One of the reasons 401(k)s and defined contribution retirement plans began supplanting traditional defined benefit pension plans in the 1970s is that they had a big advantage for workers-—portability. Workers could quit their jobs and take their retirement plans with them. Multi-employer plans were Congress’s attempt to offer union members portability without sacrificing the advantages of being in a defined benefit plan. Unions can use collective bargaining to force companies to pool their pension plans. Workers can then move between companies—say from Ford to GM—with their pensions intact. Hence the term “multi-employer pension plans.”
The big catch is that multi-employer pension plans operate under “last man standing” accounting rules. If five unionized companies are in a multi-employer plan and four of them go out of business, the fifth company is on the hook to pay the pensions of the employees from the four other companies. For this reason, UPS stunned observers when it paid $6 billion—40 percent more than analysts had pegged its liabilities—to buy its way out of its multi-employer plan, rather than run the risk of being on the hook for the entire Teamsters union pension.
David Zion, one of the authors of the Credit Suisse report, is somewhat sanguine about the eye-popping numbers, noting that analysts on Wall Street have been anticipating this. “It’s been out there. I would expect that people that followed [industries such as] transportation and supermarkets knew that it was a risk. But what they’re able to do now is to start putting some numbers around it,” he says.
Still, Zion notes that there’s significant potential for this new information to impact public perception and markets more broadly. “To the extent that it shines a light on a claim that wasn’t really well factored in previously, that could have a negative impact on some stock prices.”
Brett McMahon, a longtime union critic and vice president at Miller & Long Construction, is much more blunt about the effects of multi-employer pension transparency: “This puts a concrete price on unionization. . . . If it doesn’t affect the public perception, it should.”
The sizable price tag also won’t help reverse the decline in private sector unions. Employers will fight harder than ever to keep workers from forming a new union—which can then force management into joining a multi-employer plan that may already be well on its way to failing.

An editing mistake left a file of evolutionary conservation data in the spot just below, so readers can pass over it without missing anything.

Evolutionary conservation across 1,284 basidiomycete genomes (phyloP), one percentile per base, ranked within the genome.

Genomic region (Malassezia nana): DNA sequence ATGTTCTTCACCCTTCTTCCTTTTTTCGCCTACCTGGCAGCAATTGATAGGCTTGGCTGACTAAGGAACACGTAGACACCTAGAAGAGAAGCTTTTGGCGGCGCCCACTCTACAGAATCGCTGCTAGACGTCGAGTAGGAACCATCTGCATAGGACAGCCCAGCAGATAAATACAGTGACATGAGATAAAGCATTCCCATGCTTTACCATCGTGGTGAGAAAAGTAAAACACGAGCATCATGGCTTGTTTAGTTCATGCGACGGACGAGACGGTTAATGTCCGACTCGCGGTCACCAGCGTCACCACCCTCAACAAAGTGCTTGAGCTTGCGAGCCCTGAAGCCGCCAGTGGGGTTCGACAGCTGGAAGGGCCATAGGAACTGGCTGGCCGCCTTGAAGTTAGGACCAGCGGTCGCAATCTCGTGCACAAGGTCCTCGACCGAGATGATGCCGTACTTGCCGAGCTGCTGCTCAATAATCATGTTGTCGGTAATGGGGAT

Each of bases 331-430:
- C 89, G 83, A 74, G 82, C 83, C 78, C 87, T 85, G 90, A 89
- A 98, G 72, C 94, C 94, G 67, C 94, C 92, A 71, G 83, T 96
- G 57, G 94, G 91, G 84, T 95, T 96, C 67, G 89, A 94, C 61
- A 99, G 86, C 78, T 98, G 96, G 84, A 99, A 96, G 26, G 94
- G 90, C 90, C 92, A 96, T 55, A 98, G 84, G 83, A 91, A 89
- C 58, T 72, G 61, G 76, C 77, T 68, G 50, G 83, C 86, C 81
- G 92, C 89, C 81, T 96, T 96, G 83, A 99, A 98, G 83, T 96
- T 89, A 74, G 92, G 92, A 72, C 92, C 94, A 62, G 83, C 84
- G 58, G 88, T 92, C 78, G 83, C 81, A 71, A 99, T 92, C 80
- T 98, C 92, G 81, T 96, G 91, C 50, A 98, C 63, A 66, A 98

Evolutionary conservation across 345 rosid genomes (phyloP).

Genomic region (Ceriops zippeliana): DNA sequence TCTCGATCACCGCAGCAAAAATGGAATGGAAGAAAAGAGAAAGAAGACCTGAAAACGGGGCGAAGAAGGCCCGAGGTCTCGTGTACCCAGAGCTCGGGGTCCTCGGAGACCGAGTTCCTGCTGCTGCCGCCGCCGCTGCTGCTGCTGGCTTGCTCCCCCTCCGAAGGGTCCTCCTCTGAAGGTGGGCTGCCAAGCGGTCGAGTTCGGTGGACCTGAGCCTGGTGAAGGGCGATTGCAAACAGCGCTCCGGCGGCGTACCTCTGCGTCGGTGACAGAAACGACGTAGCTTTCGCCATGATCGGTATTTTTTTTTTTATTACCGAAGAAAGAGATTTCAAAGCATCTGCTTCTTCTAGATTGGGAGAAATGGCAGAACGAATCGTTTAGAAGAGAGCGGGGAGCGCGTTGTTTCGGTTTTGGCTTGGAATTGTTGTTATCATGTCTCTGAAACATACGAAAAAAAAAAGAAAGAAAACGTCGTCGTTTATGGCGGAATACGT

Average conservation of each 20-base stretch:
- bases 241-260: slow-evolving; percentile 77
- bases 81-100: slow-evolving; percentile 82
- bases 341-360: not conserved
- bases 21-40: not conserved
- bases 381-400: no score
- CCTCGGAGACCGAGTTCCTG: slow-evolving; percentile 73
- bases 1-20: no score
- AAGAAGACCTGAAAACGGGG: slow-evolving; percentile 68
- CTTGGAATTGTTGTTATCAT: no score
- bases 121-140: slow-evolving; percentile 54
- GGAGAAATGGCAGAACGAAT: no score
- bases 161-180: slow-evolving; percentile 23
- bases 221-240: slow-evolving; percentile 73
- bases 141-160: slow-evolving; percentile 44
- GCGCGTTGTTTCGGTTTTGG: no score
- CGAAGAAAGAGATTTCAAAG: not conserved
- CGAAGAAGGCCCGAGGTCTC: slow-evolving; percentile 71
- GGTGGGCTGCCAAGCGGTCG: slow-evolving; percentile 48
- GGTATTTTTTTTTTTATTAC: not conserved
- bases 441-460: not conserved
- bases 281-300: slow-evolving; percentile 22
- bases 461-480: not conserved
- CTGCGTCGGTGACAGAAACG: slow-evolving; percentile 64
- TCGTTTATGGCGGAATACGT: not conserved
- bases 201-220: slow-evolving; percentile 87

The political ramifications of this are not trivial. In 2010, when Democrats still had control of Congress, unions tried to push Democrats, who received $400 million in campaign cash from organized labor in 2008, to pass something called the “Create Jobs and Save Benefits Act.” The actual text of the legislation would have made the massive multi-employer pension liabilities “obligations of the United States.” A $369 billion pension bailout that would only benefit 7 percent of the workforce wasn’t popular enough to pass then, and it’s definitely off the table with a GOP majority in the House.
However, this doesn’t mean the problem is going away. Multi-employer transparency is likely to accelerate the demise of union pension plans. If nothing else, this will swamp the Pension Benefit Guaranty Corporation (PBGC), the taxpayer-funded backstop for failed pension plans. As of 2010, the PBGC had a total of $102.5 billion in obligations and $79.5 billion in assets, and it has been steadily accruing new liabilities. Further, the PBGC has a maximum annual multi-employer plan benefit of $12,870 per person. That’s not much to retire on, and given the outsize political influence of unions, there will be tremendous pressure on Congress to do something more for the victims of failed union pension plans.
Aside from alerting investors and employers, the perilous state of multi-employer pension plans should also be a wake-up call to Congress. The failure of many of these pensions is a matter of when and not if. It would be advantageous for Congress to have a plan in place to address the failure of union pensions before political pressures dictate they concoct one in a hurry. By the time they read about it in the New York Times, it will probably be too late.
Mark Hemingway is a senior writer at The Weekly Standard.